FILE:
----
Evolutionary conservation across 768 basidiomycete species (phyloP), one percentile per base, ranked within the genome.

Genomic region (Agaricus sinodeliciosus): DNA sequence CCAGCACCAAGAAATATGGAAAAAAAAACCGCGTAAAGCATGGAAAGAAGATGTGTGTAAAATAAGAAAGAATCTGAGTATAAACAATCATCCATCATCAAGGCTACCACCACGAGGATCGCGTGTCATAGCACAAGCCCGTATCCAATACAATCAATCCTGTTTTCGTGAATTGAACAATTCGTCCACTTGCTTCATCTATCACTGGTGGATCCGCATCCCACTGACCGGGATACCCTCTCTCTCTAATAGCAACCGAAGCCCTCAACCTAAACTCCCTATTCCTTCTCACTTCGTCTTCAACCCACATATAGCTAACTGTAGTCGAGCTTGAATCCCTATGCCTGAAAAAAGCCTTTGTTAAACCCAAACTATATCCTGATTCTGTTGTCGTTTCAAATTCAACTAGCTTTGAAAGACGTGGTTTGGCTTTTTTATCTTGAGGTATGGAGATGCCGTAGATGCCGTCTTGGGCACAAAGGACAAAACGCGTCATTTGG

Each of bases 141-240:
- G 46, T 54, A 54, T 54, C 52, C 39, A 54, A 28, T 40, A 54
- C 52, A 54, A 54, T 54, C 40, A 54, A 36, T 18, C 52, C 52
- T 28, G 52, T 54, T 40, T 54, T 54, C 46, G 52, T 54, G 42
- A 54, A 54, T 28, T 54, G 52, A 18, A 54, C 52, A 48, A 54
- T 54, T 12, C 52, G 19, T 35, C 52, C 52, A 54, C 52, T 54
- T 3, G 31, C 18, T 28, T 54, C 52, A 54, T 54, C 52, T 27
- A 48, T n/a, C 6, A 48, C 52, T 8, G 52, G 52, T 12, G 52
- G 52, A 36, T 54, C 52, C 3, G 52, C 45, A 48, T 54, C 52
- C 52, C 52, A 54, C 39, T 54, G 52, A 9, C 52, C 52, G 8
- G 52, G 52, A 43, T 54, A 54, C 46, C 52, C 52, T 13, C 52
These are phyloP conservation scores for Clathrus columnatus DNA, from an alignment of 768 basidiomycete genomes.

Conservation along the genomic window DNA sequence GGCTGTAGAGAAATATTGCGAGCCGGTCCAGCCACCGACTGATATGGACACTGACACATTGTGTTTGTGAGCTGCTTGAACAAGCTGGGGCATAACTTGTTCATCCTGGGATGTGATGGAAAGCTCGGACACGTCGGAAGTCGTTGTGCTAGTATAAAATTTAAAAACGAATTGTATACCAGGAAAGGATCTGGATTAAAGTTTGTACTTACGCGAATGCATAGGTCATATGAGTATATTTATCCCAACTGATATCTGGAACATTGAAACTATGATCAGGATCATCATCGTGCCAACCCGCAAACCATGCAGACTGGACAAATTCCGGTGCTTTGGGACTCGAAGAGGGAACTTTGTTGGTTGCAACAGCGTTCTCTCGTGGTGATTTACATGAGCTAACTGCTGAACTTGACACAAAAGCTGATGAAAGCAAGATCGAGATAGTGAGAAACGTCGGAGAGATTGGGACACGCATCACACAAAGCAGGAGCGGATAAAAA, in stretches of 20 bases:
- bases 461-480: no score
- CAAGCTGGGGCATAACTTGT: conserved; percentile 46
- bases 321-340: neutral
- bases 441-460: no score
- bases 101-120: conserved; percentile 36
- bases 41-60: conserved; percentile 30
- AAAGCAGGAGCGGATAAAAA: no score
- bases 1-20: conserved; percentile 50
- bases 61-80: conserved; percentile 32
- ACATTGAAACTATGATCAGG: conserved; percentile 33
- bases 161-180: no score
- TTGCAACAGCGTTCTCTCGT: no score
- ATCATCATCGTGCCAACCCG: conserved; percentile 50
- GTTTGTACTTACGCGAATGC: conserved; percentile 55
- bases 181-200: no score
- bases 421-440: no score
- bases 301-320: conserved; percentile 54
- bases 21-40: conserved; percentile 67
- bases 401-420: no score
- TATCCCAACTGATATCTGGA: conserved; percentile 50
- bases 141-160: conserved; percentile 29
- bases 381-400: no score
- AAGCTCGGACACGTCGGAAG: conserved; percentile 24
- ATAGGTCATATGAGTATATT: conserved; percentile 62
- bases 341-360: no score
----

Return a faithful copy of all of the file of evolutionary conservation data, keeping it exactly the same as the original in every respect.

Evolutionary conservation across 768 basidiomycete species (phyloP), one percentile per base, ranked within the genome.

Genomic region (Agaricus sinodeliciosus): DNA sequence CCAGCACCAAGAAATATGGAAAAAAAAACCGCGTAAAGCATGGAAAGAAGATGTGTGTAAAATAAGAAAGAATCTGAGTATAAACAATCATCCATCATCAAGGCTACCACCACGAGGATCGCGTGTCATAGCACAAGCCCGTATCCAATACAATCAATCCTGTTTTCGTGAATTGAACAATTCGTCCACTTGCTTCATCTATCACTGGTGGATCCGCATCCCACTGACCGGGATACCCTCTCTCTCTAATAGCAACCGAAGCCCTCAACCTAAACTCCCTATTCCTTCTCACTTCGTCTTCAACCCACATATAGCTAACTGTAGTCGAGCTTGAATCCCTATGCCTGAAAAAAGCCTTTGTTAAACCCAAACTATATCCTGATTCTGTTGTCGTTTCAAATTCAACTAGCTTTGAAAGACGTGGTTTGGCTTTTTTATCTTGAGGTATGGAGATGCCGTAGATGCCGTCTTGGGCACAAAGGACAAAACGCGTCATTTGG

Each of bases 141-240:
- G 46, T 54, A 54, T 54, C 52, C 39, A 54, A 28, T 40, A 54
- C 52, A 54, A 54, T 54, C 40, A 54, A 36, T 18, C 52, C 52
- T 28, G 52, T 54, T 40, T 54, T 54, C 46, G 52, T 54, G 42
- A 54, A 54, T 28, T 54, G 52, A 18, A 54, C 52, A 48, A 54
- T 54, T 12, C 52, G 19, T 35, C 52, C 52, A 54, C 52, T 54
- T 3, G 31, C 18, T 28, T 54, C 52, A 54, T 54, C 52, T 27
- A 48, T n/a, C 6, A 48, C 52, T 8, G 52, G 52, T 12, G 52
- G 52, A 36, T 54, C 52, C 3, G 52, C 45, A 48, T 54, C 52
- C 52, C 52, A 54, C 39, T 54, G 52, A 9, C 52, C 52, G 8
- G 52, G 52, A 43, T 54, A 54, C 46, C 52, C 52, T 13, C 52
These are phyloP conservation scores for Clathrus columnatus DNA, from an alignment of 768 basidiomycete genomes.

Conservation along the genomic window DNA sequence GGCTGTAGAGAAATATTGCGAGCCGGTCCAGCCACCGACTGATATGGACACTGACACATTGTGTTTGTGAGCTGCTTGAACAAGCTGGGGCATAACTTGTTCATCCTGGGATGTGATGGAAAGCTCGGACACGTCGGAAGTCGTTGTGCTAGTATAAAATTTAAAAACGAATTGTATACCAGGAAAGGATCTGGATTAAAGTTTGTACTTACGCGAATGCATAGGTCATATGAGTATATTTATCCCAACTGATATCTGGAACATTGAAACTATGATCAGGATCATCATCGTGCCAACCCGCAAACCATGCAGACTGGACAAATTCCGGTGCTTTGGGACTCGAAGAGGGAACTTTGTTGGTTGCAACAGCGTTCTCTCGTGGTGATTTACATGAGCTAACTGCTGAACTTGACACAAAAGCTGATGAAAGCAAGATCGAGATAGTGAGAAACGTCGGAGAGATTGGGACACGCATCACACAAAGCAGGAGCGGATAAAAA, in stretches of 20 bases:
- bases 461-480: no score
- CAAGCTGGGGCATAACTTGT: conserved; percentile 46
- bases 321-340: neutral
- bases 441-460: no score
- bases 101-120: conserved; percentile 36
- bases 41-60: conserved; percentile 30
- AAAGCAGGAGCGGATAAAAA: no score
- bases 1-20: conserved; percentile 50
- bases 61-80: conserved; percentile 32
- ACATTGAAACTATGATCAGG: conserved; percentile 33
- bases 161-180: no score
- TTGCAACAGCGTTCTCTCGT: no score
- ATCATCATCGTGCCAACCCG: conserved; percentile 50
- GTTTGTACTTACGCGAATGC: conserved; percentile 55
- bases 181-200: no score
- bases 421-440: no score
- bases 301-320: conserved; percentile 54
- bases 21-40: conserved; percentile 67
- bases 401-420: no score
- TATCCCAACTGATATCTGGA: conserved; percentile 50
- bases 141-160: conserved; percentile 29
- bases 381-400: no score
- AAGCTCGGACACGTCGGAAG: conserved; percentile 24
- ATAGGTCATATGAGTATATT: conserved; percentile 62
- bases 341-360: no score